Second, social equality and justice was always imposed. The GDR was a so-called Arbeiter-und-Bauern-Staat (workers’ and farmers’ state) and it was intended to compensate the numbers of intellectuals (i.e. academics) and workers in general and within one family. Usually, children of academics were not allowed to got to university but had to take up more practical professions, for instance, hairdresser, baker, cook, and craftsman. On the contrary, children of non-academics were advised to go to university.

 

Music and culture

In the GDR it was strictly forbidden to listen to Western music, such as rock music, because it might have given someone any ideas. Officials generally destroyed records with treacherous music when they got wind of it. Further, it was not allowed to wear clothes that pictured capitalistic symbols or symbols of the socialist enemy. I once heard a story that a student had been expelled from lessons at school because he wore a T-Shirt with Stars and Stripes.

 

What has the Berlin Wall to do with divided Germany?

The Building of the Berlin Wall was the summit of a divided Germany. Before the war, Berlin had been the political centre of the German Reich. At the end of WW II the city was occupied by both the Western powers and the Soviet Union. Even before the construction of the Wall citizens of the GDR were already dissatisfied with the socialist doctrine and fled the country in flocks. In order to prevent that citizens of the GDR can flee the country at the innerdeutschen Grenze (inner German boarder), the SED determined to build a wall around the West Berlin. The Wall, which is also know as Eiserner Vorhang (Iron Curtain), existed from August 13th 1962 until November 9th 1989.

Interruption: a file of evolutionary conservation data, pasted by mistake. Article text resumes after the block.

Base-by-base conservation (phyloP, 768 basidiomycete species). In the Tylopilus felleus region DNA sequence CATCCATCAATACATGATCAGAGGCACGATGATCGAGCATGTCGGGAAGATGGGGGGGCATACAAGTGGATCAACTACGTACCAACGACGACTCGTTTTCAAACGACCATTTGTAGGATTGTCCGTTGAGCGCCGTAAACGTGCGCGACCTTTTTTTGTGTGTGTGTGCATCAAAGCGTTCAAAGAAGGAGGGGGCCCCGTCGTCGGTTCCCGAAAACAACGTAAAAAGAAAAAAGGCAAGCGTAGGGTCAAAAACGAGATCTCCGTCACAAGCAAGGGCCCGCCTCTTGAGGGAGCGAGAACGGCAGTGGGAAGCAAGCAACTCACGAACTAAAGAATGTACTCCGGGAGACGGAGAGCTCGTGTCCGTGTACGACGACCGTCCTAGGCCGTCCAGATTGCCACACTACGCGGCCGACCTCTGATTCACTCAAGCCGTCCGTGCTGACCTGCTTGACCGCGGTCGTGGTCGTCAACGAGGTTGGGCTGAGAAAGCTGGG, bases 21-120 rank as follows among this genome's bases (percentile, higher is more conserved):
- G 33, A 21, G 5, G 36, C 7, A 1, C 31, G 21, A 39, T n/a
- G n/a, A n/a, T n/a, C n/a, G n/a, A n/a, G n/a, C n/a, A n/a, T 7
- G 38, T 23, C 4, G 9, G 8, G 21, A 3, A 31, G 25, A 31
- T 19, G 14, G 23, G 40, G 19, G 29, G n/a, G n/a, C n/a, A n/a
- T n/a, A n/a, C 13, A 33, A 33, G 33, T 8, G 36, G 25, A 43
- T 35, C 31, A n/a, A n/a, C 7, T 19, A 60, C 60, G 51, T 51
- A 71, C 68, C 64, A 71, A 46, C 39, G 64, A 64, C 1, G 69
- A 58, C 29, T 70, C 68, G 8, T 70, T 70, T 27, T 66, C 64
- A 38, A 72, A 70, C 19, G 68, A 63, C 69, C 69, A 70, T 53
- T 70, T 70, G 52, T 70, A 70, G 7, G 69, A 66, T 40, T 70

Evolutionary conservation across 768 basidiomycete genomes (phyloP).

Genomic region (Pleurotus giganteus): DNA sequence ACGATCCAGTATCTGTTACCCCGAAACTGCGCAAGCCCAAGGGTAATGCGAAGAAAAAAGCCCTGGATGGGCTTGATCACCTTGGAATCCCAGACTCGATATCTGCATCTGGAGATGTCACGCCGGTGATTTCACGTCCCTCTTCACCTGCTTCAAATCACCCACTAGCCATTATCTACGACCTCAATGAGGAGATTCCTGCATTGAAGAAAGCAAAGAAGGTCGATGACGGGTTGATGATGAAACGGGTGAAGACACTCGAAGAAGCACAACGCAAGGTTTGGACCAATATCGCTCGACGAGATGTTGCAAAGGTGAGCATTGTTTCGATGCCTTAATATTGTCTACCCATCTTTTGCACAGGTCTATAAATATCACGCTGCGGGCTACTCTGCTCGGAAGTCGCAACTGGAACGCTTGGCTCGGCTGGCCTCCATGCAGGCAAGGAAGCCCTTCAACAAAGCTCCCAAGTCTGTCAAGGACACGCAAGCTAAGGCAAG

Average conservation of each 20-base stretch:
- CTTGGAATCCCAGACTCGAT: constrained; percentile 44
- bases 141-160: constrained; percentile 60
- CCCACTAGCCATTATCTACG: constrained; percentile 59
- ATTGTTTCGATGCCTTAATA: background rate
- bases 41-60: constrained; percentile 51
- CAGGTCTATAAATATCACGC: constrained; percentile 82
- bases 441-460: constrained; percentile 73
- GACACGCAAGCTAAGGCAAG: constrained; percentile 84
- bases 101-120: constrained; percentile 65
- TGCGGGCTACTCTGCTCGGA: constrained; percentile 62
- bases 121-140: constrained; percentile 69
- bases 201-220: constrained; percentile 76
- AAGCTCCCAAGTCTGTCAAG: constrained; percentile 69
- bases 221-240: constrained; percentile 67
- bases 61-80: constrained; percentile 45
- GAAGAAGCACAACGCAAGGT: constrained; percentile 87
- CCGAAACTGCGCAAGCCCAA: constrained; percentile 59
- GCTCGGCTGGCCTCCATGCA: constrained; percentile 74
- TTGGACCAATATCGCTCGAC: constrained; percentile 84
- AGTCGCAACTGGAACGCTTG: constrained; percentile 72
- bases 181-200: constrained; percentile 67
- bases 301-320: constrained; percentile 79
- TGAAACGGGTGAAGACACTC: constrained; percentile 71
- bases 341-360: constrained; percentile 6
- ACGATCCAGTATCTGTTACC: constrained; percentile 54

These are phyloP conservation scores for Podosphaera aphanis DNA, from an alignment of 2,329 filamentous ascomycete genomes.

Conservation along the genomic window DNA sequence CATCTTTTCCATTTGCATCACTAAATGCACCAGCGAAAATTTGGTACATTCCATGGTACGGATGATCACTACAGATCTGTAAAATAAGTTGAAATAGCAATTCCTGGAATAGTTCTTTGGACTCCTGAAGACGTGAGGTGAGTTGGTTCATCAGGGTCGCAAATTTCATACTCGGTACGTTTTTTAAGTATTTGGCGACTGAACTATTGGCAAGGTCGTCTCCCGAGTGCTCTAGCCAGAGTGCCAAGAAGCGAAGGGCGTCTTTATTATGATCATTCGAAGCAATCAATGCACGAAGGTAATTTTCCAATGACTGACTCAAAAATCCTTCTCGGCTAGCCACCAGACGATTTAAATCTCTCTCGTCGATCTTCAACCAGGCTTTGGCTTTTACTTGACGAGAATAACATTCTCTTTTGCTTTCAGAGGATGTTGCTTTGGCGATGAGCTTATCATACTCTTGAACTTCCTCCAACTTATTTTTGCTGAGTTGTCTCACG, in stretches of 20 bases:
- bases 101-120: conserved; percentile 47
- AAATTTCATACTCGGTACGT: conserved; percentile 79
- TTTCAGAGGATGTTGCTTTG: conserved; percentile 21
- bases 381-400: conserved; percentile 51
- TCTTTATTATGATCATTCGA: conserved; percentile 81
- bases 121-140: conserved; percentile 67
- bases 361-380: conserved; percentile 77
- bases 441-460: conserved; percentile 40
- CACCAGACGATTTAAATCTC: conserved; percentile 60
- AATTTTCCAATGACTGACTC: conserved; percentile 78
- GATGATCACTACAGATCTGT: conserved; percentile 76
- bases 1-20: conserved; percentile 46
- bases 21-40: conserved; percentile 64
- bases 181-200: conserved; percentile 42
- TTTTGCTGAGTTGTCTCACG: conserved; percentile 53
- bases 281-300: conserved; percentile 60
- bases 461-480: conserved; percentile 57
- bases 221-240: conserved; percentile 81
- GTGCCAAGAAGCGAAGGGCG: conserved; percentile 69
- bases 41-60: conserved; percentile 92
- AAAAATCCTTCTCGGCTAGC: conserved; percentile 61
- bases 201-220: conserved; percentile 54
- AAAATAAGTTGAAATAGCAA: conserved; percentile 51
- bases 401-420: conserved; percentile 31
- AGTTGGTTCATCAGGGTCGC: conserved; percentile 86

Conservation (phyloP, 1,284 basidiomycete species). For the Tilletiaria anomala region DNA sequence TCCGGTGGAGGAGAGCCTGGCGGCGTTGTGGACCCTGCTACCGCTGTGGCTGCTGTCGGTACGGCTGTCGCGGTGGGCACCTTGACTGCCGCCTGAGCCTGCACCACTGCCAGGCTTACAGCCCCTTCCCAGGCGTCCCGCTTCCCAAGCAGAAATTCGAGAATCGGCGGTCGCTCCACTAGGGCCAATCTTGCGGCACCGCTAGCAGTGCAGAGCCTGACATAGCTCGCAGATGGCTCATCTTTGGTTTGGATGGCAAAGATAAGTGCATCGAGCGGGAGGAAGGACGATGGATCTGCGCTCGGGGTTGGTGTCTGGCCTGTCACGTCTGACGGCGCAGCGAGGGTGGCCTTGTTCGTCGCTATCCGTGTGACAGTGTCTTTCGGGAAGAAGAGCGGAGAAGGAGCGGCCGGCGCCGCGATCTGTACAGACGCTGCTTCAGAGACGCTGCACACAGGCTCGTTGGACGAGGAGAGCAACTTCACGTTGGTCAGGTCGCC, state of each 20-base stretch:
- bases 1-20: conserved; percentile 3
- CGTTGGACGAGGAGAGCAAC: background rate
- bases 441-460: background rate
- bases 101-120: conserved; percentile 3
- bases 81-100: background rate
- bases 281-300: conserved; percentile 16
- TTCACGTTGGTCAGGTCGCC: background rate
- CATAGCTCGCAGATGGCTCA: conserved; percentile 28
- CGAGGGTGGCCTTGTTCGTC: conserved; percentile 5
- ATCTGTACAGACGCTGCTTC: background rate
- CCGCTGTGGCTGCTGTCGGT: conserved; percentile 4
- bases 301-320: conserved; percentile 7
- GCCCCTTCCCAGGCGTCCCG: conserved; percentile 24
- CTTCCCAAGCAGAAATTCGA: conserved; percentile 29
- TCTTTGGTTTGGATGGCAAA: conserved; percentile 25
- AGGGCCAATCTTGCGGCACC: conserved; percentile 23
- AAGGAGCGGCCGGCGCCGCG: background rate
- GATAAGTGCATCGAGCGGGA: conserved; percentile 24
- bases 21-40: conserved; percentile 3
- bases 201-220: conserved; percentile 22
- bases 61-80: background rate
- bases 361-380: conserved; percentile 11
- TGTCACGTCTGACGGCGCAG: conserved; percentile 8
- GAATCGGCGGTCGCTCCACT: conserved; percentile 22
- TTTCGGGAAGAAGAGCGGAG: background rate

The fall of the Berlin Wall (November 9th 1989) was the deciding reason why Germany was officially reunited one year later October 3rd 1990. In the evening of November 9th the demand of the citizens of the GDR, to get more freedom to travel, became louder and louder.

Günter Schabowski, head of the SED in East Berlin declared in a press conference that all citizens of the GDR would get immediately the absolute right to travel. This was actually a mistake. It is true that the government of the GDR had passed a new travel law but it was considered to come into effect only at 4 a.m. the next morning, when all boarder guards are informed about this revision. Schabowski neither knew anything about this blocking period (4 a.m.) nor did he attend the preceding consultations. Consequently, the boarder troops were surprised and unprepared. They only heard the news on the radio and faced a crowed of people who pressed for an immediate opening of the boarder crossings. The troops were completely overwhelmed and eventually wilt under this pressure. In the end, thousands of people flocked to West Berlin and celebrated their newly found freedom on the Wall.

 

 

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About the Author:Sandra Rösner

Hello everybody! I studied English and American Studies, Communication Science, and Political Science at the University of Greifswald. Since I have been learning English as a second language myself for almost 20 years now I know how difficult it is to learn a language other than your native one. Thus, I am always willing to keep my explanations about German grammar comprehensible and short. Further, I am inclined to encourage you to speak German in every situation. Regards, Sandra